There was a boy I went to school with for many years. He was a beautiful boy. You could see it came from his parents. I remember his father's impressive height when he joined our class on the ice at our year-end skating party.
In grade seven, the boy's desk was right next to mine. An athletic and increasingly popular boy rubbing shoulders with a quiet and awkward girl. I didn't have much to say to him, but we'd known each other since we were young and he was always kind.
Then came the morning that his desk sat empty and our teacher stood at the front of the classroom and told us our classmate and friend had lost his father in a car accident — that the strong, towering man we knew was killed on the way home from a business trip.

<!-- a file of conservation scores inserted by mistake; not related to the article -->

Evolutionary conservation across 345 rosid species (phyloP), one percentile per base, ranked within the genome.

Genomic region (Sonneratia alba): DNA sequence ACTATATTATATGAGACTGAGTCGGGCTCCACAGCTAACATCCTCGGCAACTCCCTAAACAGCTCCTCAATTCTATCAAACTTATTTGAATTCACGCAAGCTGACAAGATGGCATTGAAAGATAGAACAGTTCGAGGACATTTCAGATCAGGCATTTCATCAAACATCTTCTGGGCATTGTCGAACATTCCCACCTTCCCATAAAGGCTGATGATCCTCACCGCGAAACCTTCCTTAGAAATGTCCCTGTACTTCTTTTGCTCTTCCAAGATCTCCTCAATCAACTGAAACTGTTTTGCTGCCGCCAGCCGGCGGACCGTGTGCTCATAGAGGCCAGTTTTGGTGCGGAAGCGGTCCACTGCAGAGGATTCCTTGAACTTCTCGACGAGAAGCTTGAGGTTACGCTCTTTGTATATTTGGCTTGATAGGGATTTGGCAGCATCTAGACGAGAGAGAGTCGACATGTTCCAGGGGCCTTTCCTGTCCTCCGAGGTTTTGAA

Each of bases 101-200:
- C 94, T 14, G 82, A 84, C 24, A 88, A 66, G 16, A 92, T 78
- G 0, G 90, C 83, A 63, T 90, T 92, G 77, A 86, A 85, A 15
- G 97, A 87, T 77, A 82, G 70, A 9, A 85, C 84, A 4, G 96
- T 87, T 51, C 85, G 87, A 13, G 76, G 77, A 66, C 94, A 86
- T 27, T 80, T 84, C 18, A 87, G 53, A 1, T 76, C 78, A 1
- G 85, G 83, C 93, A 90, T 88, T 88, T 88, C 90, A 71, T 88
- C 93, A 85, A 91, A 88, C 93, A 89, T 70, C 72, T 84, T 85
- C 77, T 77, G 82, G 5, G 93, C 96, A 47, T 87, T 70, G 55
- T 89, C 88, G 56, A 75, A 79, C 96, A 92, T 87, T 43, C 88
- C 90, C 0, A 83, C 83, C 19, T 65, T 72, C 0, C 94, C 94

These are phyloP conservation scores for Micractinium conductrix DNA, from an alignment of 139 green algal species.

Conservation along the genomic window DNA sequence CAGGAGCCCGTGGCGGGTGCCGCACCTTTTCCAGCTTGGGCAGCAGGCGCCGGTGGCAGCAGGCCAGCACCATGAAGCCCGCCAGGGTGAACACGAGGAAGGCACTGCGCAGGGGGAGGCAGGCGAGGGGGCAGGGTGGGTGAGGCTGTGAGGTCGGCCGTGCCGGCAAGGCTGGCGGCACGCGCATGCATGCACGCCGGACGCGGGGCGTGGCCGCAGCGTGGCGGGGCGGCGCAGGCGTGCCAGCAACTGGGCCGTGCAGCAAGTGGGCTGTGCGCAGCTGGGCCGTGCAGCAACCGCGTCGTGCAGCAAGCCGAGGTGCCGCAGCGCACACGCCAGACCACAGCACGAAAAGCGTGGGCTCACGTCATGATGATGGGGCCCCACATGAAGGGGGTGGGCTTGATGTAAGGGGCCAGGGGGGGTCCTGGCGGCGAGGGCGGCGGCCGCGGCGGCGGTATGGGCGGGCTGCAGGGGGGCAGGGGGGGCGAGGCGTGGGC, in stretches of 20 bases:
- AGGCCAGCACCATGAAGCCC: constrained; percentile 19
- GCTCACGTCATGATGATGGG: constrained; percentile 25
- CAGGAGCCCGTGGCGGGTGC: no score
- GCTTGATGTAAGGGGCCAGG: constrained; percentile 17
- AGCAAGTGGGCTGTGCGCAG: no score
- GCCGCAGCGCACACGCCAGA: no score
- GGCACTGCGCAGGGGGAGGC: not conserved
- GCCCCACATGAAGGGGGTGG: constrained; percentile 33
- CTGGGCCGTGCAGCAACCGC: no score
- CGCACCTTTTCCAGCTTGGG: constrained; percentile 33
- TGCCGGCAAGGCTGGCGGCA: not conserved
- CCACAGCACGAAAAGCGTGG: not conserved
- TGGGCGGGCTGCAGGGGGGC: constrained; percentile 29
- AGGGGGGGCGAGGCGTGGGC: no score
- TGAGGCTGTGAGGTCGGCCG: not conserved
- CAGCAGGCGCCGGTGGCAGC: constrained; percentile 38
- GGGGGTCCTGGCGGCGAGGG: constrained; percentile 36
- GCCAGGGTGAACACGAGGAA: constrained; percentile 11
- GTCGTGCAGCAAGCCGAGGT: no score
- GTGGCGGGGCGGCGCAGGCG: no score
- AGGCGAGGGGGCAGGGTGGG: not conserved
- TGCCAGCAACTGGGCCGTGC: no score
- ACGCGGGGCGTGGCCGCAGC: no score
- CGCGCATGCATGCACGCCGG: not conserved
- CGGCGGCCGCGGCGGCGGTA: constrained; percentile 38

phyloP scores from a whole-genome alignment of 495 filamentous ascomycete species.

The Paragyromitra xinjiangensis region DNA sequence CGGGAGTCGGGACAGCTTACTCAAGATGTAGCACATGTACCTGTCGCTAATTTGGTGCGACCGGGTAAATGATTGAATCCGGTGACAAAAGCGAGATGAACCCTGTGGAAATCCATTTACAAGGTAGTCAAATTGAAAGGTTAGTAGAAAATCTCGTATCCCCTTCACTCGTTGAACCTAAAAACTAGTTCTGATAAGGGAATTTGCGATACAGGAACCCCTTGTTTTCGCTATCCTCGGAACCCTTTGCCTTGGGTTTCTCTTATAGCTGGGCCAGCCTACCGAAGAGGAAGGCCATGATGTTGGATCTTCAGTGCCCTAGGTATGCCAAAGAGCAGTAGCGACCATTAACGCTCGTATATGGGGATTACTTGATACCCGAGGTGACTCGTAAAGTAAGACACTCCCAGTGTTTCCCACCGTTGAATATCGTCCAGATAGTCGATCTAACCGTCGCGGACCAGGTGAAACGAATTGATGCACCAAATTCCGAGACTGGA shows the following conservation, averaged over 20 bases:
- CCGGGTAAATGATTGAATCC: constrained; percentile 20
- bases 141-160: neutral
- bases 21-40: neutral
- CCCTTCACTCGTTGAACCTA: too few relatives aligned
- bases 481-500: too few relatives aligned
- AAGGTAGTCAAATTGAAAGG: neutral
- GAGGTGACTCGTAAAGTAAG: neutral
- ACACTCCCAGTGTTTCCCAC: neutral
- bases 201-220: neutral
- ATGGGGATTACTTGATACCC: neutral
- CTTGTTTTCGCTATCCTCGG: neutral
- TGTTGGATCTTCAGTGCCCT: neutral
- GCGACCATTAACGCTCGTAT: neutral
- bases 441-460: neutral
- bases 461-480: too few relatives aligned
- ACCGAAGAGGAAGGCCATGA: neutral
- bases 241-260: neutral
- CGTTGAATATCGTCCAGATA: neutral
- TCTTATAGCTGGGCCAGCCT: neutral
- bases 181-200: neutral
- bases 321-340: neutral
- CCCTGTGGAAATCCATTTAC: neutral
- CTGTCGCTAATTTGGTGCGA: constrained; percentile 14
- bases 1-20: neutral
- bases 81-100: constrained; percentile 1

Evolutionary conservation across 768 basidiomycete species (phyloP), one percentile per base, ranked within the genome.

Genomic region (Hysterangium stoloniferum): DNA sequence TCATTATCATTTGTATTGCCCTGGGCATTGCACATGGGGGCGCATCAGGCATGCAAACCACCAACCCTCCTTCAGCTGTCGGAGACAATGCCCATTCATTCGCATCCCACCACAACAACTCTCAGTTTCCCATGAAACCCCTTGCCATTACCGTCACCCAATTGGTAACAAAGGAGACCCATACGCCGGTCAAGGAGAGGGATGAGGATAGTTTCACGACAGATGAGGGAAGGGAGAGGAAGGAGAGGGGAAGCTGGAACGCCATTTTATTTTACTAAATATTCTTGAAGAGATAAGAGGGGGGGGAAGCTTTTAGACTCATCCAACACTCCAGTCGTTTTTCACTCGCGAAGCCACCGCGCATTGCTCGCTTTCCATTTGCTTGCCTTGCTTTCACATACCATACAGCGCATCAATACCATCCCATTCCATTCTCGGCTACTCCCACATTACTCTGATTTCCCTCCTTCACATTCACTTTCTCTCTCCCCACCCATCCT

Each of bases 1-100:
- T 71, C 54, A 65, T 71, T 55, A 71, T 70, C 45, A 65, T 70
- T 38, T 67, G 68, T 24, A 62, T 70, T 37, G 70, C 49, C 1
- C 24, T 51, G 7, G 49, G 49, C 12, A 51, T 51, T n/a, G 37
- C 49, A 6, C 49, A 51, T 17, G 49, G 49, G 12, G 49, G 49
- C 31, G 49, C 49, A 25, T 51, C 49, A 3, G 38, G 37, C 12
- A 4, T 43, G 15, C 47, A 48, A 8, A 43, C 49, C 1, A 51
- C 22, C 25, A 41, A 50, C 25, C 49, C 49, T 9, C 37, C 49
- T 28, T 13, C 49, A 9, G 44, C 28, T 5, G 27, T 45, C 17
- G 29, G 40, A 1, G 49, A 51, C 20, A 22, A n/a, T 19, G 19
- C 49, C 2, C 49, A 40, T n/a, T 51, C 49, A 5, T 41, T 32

I can still see the tortoiseshell clips in the hair of the girl in front of me. I stared at them for a long time. After a few moments of silence, our teacher told us we wouldn't see our friend for awhile and that when he came back, it would be hard for him and for all of us.
"You won't know what to say, so you might think it's better to say nothing," he said. "It's not."
He told us to push through our discomfort and find a way to acknowledge our friend's loss. "He's different now. We can't pretend he's not."
It was several weeks before he came back. And I happened to cross paths with him outside the school. We were alone.